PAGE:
Jean Dunn speaks about life with Nisargadatta Maharaj. This interview was recorded by Malcolm Tillis in 1981, while Jean was living in Bombay, India.
Jean Dunn: I am just a normal person of fifty-nine who has been searching all her life until, ten years ago, she heard of Ramana Maharshi. She visited his ashram, went back to the States, then returned to India, where she has been living for the past four years. Two years ago she met Nisargadatta Maharaj, and he became her guru.
Did he give you some form of initiation?
He gave me a mantra and initiation.
How did you first hear about him?
At Ramana Maharshi’s ashram. Many people come to see him; there seems to be a tie.
Is it because of the similarity of Self-Inquiry?
It’s no longer that. Maharaj has had cancer of the throat for the past year, so his teachings have been polished; he is saying he’s no longer the consciousness, he observes the consciousness—he’s the Absolute. His teachings are now on that line.
Can you tell me something about his book, I Am That?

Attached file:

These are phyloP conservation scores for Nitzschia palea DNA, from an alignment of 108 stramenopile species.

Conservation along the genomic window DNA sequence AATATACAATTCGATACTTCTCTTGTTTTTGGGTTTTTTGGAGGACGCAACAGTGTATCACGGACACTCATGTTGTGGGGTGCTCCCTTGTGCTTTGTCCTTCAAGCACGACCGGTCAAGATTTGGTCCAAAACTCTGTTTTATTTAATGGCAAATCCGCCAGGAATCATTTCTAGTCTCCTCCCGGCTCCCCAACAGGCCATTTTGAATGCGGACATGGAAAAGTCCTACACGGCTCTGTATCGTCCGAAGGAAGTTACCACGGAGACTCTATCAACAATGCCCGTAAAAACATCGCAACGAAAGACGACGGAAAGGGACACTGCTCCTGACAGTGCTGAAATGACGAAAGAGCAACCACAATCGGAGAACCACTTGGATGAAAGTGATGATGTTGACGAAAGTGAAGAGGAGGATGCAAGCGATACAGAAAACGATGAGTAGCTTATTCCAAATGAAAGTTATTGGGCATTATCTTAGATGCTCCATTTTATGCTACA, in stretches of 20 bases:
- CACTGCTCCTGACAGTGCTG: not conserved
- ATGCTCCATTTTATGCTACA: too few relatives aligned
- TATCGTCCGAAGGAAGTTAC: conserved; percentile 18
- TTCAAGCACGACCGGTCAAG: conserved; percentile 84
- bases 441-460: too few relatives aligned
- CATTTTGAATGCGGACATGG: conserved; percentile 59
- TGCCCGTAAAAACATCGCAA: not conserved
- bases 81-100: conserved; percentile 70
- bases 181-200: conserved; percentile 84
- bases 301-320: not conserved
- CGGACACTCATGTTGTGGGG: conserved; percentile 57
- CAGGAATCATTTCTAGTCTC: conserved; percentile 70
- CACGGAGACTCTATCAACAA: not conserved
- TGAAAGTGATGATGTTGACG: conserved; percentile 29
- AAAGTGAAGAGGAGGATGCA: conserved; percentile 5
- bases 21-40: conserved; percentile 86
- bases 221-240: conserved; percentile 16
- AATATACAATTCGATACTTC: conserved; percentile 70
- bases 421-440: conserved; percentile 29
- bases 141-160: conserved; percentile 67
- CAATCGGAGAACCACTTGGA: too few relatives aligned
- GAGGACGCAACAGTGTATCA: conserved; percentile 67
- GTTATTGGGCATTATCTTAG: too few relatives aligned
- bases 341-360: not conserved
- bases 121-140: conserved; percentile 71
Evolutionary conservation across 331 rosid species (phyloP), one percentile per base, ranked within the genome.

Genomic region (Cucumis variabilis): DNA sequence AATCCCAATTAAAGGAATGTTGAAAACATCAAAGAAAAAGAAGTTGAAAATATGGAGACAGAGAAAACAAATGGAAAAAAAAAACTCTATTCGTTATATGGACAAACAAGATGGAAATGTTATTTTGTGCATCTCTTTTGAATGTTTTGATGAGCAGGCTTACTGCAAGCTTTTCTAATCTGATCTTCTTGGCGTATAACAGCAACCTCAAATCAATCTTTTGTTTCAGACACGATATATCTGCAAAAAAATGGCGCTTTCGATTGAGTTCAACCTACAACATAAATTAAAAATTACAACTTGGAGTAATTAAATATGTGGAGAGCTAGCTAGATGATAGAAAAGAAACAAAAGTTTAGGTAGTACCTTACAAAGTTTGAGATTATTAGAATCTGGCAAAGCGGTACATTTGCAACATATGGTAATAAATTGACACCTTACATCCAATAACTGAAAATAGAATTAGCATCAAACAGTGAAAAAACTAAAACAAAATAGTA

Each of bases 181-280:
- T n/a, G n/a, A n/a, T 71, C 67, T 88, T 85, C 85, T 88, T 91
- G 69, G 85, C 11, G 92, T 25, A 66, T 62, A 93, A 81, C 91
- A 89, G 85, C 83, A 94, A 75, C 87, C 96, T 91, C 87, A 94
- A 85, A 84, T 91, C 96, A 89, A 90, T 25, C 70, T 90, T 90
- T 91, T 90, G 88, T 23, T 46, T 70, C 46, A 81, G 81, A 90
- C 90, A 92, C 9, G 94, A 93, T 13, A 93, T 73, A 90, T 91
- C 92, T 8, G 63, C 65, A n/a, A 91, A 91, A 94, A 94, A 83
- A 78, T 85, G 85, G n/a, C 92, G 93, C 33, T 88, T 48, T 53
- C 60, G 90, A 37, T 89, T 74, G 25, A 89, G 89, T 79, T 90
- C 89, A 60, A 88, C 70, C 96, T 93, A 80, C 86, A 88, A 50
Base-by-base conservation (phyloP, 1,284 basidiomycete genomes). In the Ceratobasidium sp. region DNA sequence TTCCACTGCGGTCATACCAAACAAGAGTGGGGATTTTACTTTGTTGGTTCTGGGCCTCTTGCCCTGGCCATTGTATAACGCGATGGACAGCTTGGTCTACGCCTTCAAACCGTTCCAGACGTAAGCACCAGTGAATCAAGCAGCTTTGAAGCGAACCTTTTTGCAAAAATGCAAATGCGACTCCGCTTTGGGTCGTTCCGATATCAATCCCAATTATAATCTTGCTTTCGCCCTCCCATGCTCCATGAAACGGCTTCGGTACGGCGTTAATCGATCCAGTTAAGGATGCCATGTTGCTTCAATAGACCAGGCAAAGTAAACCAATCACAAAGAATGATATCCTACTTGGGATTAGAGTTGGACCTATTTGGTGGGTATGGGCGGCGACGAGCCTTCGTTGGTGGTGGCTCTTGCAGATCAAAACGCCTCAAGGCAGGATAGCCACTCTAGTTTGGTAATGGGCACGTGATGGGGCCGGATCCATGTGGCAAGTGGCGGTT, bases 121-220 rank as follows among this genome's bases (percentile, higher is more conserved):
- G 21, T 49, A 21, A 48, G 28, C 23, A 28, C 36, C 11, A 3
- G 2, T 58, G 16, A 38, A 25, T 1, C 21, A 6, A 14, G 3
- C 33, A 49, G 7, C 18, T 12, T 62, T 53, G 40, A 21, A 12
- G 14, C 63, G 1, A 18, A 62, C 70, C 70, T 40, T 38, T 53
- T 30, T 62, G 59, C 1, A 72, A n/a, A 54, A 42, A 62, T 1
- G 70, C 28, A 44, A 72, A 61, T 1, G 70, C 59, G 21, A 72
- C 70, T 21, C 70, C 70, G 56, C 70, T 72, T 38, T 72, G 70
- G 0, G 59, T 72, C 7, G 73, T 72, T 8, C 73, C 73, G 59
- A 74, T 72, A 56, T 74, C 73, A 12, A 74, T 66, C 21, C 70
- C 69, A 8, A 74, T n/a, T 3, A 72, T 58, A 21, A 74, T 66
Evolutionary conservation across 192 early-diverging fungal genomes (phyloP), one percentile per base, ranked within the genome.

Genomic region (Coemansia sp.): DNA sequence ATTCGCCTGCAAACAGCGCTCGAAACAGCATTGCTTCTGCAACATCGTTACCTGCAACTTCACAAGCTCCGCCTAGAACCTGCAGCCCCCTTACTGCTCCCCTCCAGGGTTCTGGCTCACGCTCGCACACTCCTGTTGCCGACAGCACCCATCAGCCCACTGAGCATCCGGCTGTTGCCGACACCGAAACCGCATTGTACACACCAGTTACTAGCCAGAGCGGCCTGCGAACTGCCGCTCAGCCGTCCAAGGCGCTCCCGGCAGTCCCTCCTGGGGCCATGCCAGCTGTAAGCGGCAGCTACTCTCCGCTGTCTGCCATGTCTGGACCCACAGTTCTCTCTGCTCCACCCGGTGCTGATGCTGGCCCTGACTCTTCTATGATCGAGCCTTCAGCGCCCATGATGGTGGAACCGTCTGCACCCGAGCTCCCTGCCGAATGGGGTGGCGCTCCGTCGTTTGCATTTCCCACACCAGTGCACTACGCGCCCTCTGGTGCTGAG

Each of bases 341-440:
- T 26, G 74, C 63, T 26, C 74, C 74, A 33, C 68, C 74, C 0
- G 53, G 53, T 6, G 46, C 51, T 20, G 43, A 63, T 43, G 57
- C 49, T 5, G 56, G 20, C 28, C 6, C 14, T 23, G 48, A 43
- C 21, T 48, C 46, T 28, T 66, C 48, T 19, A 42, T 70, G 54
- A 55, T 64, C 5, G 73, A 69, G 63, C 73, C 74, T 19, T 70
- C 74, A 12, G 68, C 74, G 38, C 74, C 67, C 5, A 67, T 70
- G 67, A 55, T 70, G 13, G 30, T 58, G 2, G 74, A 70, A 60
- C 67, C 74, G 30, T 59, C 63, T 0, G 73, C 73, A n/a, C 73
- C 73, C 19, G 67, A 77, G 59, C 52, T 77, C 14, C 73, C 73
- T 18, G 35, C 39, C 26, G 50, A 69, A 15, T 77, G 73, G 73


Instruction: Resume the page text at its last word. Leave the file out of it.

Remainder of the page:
It’s in the form of questions and answers. The fifth edition is just coming out. It came out in two volumes in 1973, having been collected and edited by Maurice Frydman, who in late life became a disciple of Maharaj. There has been no further book published. Last year I asked Maharaj—I had been recording all his question and answer periods—if he wanted me to put them together for a book. He said yes. So Seeds of Consciousness will come out this year. Another volume will appear later: Beyond Consciousness.
In spite of his illness he gives darshan every day?
He is in much pain at times but manages to talk twice a day. He is one of the hidden saints, so he only draws a few people at a time. His teachings aren’t for the general public—we are blessed to listen to him.
How does he usually teach?